Come join us, we’re against things, is the message. This closure, this cut, this privatisation. All commendable enough, but it is really an invitation to stand with other people going backwards. The union 2016 election campaign at least tried a bait and switch—the slogan was ‘Build a Better Future’ but the messages were relentlessly negative, defining the unions almost exclusively in opposition to policies of the Coalition. The ACTU-produced how-to-vote cards on election day had seven different negative messages, possibly a record for a form of communication where simplicity and clarity are essential.
The line on old banners that ‘the unity of labour is the hope of the world’ is not just more poetic, it’s intrinsically more hopeful and ambitious. I hold fast to the idea that organised workers on the move in their own interests can build amazing things. But it will not happen by accident or without determined leadership, and at present too many union leaders are focused on not losing. They lack vision about what workers might do, or about what can be achieved. For all the breathless commentary about union power, some leaders are scared to ask for much at all beyond survival. But losing slowly is still losing.
In the middle of the last election campaign I was asked, along with a couple of others, to develop a policy idea to allow Labor and the unions to seize the initiative again on penalty rates. This was in response to Labor being outflanked by the Greens and relying on the role of the ‘independent umpire’, the Fair Work Commission, a position that was barely distinguishable from the Coalition’s. The plan we devised involved, in small part, some workers getting an increase in weekend rates. Sadly, one genuinely smart leader said in response that there was ‘no way’ we could claim more than we already had. Our proposal died.
With mishandling penalty rates, the debacle over the Coles supermarket agreement reducing some penalty rates, and the absurd firefighters dispute in Victoria, Labor (and by extension the unions) could barely mention industrial relations, their strongest individual and collective hand. Industrial relations must be about workers doing better, about rising incomes and better jobs. And the labour movement somehow managed to have very little to say about this. Which left us opposing cuts, loving Medicare and being committed to funding someone called Gonski.
Outside the narrow mechanics of workplace law—and even there a damagingly narrow focus on institutions and not incomes and power for workers—there hasn’t really been a comprehensive dialogue on economic and social policy between unions and Labor in a generation. As well as the Henry Tax Review mentioned earlier, unions were excluded from Rudd’s Cooper Review of Superannuation, a humiliation for the organisations that had created that system only 20-odd years earlier.
I spent a long time wondering if this disconnect arose because the ALP wasn’t really interested in what unions had to say. More recently I’ve worried it was because the party didn’t think we had anything much to say on these questions. This is even more damning considering that the Parliamentary Labor Party’s policy bucket has not regularly overflowed.
I’m far too young to have been involved in these matters during the salad days of the Accords when, with half the country in a union and under centralised wage fixing, Bill Kelty and a relative handful of smart staff could help run the economy. Those days won’t return. The labour movement dismantled the machinery that this arrangement relied on and the industrial economy it dealt with is basically gone.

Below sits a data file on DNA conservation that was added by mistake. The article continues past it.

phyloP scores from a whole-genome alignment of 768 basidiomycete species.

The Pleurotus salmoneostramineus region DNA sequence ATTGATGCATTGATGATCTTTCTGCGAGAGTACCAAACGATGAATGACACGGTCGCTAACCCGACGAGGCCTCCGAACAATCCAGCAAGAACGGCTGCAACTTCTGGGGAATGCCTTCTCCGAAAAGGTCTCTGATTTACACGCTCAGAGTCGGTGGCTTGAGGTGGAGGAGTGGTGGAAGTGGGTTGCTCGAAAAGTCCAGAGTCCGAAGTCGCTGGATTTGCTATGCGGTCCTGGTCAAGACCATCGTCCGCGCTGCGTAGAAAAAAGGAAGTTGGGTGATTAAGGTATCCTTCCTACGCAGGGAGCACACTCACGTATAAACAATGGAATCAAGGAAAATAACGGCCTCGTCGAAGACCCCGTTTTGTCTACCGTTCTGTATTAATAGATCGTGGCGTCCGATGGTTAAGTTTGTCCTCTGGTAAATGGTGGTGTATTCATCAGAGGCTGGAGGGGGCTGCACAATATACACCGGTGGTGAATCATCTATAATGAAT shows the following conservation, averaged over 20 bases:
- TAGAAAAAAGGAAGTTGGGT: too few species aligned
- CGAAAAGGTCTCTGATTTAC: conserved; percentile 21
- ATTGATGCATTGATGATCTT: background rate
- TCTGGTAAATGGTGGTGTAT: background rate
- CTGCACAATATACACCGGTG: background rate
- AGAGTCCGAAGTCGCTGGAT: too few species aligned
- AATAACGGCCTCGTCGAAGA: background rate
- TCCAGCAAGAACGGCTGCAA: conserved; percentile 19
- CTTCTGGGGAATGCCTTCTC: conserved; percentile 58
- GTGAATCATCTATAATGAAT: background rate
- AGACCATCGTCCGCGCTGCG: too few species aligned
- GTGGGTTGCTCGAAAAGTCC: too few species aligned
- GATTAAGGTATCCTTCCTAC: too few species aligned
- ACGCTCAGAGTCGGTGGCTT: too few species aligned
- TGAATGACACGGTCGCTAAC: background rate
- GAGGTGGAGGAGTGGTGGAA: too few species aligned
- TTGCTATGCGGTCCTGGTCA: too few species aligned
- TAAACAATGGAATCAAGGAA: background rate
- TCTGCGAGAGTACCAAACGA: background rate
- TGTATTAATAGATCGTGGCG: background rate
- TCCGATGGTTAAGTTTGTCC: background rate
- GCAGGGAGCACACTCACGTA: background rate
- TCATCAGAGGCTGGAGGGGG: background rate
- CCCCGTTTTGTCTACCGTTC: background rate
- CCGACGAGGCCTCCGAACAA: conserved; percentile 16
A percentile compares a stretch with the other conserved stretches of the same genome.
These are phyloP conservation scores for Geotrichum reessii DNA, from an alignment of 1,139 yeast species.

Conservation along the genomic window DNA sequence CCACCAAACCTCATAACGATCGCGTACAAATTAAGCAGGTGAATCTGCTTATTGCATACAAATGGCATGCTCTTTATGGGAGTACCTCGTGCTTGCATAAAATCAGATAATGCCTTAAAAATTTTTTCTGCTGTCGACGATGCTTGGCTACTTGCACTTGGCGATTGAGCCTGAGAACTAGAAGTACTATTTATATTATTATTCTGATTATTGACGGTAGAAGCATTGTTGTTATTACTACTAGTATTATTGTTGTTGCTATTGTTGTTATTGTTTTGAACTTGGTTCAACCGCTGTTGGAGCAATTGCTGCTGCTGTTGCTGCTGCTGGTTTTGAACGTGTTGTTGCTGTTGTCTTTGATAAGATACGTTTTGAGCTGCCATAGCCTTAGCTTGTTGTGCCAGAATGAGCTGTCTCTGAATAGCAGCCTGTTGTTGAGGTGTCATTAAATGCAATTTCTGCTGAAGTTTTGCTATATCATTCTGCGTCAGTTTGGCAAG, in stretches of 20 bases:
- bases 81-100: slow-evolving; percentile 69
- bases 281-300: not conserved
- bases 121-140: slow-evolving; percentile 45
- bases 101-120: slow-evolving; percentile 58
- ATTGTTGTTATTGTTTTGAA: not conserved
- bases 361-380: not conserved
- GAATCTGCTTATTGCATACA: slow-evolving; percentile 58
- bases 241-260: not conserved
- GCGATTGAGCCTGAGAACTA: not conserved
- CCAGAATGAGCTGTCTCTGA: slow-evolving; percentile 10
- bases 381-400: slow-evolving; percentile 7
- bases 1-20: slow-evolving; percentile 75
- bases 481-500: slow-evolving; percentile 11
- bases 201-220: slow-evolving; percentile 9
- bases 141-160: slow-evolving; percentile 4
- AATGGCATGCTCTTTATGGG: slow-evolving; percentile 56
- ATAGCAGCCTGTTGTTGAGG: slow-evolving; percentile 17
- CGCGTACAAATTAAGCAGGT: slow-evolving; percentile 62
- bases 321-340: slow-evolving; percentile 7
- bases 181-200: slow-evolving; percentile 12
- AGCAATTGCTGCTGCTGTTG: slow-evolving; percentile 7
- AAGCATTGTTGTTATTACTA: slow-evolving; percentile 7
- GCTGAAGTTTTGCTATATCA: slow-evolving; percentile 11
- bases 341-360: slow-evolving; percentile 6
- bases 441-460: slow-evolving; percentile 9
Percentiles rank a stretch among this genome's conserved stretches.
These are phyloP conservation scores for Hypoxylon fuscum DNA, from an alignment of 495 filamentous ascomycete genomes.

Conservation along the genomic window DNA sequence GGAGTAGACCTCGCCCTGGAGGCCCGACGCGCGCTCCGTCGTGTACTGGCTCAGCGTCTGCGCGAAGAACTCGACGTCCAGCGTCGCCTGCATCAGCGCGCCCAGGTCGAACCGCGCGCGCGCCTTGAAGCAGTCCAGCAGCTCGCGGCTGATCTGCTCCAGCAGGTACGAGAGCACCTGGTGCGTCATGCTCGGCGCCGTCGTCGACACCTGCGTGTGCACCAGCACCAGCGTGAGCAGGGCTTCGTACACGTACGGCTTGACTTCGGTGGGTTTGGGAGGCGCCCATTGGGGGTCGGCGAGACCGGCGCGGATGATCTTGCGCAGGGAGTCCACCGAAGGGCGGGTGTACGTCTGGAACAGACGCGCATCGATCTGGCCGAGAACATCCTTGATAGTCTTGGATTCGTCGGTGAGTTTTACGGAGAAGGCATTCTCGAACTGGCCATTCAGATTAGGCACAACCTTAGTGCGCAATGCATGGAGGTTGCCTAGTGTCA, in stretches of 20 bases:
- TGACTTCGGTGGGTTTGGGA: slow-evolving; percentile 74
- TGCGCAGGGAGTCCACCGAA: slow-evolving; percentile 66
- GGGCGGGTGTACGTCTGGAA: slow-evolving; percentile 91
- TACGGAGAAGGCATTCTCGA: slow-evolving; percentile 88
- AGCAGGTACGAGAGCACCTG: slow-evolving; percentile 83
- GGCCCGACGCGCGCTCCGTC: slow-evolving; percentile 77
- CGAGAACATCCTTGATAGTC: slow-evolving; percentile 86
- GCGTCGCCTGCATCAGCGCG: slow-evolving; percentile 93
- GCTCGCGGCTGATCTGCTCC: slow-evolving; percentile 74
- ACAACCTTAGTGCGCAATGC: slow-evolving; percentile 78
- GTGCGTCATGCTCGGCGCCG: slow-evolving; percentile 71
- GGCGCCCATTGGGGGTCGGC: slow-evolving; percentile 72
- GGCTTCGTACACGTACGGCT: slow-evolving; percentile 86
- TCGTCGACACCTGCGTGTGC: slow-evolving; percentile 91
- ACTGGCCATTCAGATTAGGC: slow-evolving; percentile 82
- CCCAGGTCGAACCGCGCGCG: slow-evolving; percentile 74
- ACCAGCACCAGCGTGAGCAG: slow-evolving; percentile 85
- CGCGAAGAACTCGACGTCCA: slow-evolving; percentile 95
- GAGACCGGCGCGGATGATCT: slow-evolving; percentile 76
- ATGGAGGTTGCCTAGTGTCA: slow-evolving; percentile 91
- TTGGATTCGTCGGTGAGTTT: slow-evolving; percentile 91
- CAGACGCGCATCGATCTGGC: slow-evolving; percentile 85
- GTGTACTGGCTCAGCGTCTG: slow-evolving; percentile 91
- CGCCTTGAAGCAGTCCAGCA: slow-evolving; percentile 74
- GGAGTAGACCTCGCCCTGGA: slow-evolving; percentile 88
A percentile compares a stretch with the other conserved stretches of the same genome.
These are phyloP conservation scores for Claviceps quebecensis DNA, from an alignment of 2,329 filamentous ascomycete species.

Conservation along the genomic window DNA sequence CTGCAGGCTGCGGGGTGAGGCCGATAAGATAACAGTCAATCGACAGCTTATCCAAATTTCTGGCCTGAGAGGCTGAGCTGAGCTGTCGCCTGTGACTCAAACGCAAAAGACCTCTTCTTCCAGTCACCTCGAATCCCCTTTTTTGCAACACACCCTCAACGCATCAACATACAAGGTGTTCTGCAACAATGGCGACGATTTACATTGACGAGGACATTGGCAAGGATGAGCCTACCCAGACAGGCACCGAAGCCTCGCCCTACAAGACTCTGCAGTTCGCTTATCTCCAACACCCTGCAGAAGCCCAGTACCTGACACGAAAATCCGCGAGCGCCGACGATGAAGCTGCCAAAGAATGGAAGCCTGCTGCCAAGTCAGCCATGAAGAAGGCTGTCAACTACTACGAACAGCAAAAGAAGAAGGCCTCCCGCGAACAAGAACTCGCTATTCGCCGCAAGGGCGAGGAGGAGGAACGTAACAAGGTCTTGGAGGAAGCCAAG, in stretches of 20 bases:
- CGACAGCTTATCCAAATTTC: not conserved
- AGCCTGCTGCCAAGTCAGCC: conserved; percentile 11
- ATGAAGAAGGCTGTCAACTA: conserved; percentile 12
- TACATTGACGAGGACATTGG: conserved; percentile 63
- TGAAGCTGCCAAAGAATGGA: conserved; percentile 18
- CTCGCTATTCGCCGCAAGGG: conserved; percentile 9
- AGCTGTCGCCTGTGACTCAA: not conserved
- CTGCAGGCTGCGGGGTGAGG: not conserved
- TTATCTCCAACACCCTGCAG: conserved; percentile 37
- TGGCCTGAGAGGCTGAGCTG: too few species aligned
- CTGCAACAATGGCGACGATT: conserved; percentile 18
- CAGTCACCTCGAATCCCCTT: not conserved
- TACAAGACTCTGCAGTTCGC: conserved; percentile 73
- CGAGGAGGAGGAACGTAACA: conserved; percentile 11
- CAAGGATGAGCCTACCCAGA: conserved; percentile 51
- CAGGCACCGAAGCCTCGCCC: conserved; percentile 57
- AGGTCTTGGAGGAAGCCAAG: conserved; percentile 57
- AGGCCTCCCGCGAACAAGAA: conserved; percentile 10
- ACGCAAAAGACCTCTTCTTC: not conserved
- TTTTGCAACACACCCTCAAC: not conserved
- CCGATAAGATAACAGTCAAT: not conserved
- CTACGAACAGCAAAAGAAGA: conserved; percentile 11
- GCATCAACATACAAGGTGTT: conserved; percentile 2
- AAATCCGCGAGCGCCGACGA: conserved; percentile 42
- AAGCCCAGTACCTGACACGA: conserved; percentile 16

There was plenty of work between individual unions and the last Labor government on issues specifically related to small groups of members, but often this resembled a conventional industrial negotiation with an employer rather than a policy debate. These delivered important, but invariably temporary, gains for small groups of members that were swiftly undone by the Coalition when they returned to power. Often, as when then workplace relations minister Eric Abetz repealed an arrangement that ensured Parliament House cleaners were paid market not minimum rates, these were pathetic acts of revenge. It demonstrates to the labour movement that if all you have is an inside political game, then you can’t build something big or permanent.
Nothing demonstrates this more than the tragedy of the Road Safety Remuneration Tribunal (RSRT). In common with many industries involving subcontracting, risk and cost over has shifted systematically from clients such as supermarkets to individual owner drivers. On an hourly basis pay rates are at poverty levels and unpaid waiting time is high. Drivers pay for the truck and all its operating costs, and often return from a delivery empty, earning nothing. Substantial evidence had built up that low rates of pay encouraged, or event required, dangerous hours behind the wheel if drivers were to make ends meet. The labour market in the industry was dysfunctional and dangerous—including to the public.
The Transport Workers Union ran a long-term and very successful campaign around safety, and the Gillard government established the RSRT to set binding rates for the industry. After a multi-year inquiry and hearings, the tribunal’s orders were due to take effect in mid 2016. This is when the trouble started. Head contractors, and middlemen who hire other owner drivers, began a scare campaign that no owner driver would get work—a fantasy given the scale of the industry and the freight-moving needs of the country. There were not thousands of company trucks sitting idle to pick up the slack. The critical fact was that while a decent number of them were union members, most of the owner drivers had not been organised by the TWU. This group, scared and confused, took the poison bait.
The lessons here relate to ambition and organising. Ambition in that one aim of the RSRT was to increase pay rates and rights, but this was deliberately obscured. The TWU had, years before, made a campaign decision to focus exclusively on safety, as if wanting higher pay wasn’t okay in itself. This was understandable, but once the Coalition promised to fix safety in some other largely unspecified way, they were left incredibly vulnerable.